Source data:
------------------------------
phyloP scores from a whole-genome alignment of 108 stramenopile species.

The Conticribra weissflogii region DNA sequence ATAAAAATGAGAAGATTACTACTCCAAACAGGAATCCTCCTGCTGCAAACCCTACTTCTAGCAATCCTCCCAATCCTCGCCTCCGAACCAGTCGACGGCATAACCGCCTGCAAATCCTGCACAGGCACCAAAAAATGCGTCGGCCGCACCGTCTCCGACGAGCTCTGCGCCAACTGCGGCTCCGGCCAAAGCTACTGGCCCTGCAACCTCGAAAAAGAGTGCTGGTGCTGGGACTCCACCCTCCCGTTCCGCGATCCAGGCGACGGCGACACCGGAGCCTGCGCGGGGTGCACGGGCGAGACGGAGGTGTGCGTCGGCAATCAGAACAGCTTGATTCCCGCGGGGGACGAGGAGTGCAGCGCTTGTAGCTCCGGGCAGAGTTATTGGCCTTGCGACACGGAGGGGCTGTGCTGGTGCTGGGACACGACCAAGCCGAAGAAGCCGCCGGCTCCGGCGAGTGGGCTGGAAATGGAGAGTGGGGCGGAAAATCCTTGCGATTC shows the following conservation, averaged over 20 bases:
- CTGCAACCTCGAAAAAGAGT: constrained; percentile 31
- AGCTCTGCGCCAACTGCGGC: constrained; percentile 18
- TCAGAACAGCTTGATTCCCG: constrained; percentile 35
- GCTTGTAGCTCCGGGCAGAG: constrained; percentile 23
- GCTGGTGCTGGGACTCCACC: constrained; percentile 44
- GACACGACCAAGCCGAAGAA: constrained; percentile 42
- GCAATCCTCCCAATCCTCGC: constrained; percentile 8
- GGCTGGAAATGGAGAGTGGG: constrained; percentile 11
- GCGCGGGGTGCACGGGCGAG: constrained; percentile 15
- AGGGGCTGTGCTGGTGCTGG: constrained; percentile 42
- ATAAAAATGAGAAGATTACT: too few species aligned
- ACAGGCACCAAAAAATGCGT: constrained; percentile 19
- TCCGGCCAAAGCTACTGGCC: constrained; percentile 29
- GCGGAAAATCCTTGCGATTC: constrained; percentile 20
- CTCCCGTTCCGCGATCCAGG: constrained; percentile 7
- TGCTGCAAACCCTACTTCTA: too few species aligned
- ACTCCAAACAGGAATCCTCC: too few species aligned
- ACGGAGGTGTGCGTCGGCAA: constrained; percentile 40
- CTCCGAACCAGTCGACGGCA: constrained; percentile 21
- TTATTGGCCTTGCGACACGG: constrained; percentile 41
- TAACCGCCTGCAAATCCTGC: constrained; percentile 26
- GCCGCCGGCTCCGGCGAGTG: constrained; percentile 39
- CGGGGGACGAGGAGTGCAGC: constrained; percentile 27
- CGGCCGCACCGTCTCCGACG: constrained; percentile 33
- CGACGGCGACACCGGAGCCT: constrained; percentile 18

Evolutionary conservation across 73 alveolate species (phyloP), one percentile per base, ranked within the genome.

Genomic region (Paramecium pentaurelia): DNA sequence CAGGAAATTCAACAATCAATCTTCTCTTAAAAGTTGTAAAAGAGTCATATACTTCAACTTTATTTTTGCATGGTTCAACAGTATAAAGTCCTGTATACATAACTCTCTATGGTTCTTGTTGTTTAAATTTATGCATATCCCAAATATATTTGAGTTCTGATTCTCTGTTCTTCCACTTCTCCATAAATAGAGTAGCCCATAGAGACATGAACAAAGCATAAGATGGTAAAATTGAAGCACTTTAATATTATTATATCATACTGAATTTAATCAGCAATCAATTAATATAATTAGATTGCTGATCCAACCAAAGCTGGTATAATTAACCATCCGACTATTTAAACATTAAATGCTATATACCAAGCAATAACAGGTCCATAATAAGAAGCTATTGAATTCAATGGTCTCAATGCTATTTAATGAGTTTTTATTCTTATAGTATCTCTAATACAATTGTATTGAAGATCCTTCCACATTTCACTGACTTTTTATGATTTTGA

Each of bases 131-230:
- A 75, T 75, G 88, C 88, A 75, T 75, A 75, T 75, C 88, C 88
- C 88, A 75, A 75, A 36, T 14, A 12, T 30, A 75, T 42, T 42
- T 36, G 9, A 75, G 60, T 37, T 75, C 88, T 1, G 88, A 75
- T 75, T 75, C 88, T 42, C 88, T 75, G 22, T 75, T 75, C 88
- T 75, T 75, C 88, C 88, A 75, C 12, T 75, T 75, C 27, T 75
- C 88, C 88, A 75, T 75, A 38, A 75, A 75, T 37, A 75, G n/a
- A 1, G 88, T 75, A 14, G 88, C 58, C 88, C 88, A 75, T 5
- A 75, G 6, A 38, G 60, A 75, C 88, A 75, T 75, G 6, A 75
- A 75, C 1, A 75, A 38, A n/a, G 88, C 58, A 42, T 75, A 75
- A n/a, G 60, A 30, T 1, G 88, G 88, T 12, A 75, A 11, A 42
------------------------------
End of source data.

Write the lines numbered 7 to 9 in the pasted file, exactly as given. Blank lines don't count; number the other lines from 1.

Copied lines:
- GCTGGTGCTGGGACTCCACC: constrained; percentile 44
- GACACGACCAAGCCGAAGAA: constrained; percentile 42
- GCAATCCTCCCAATCCTCGC: constrained; percentile 8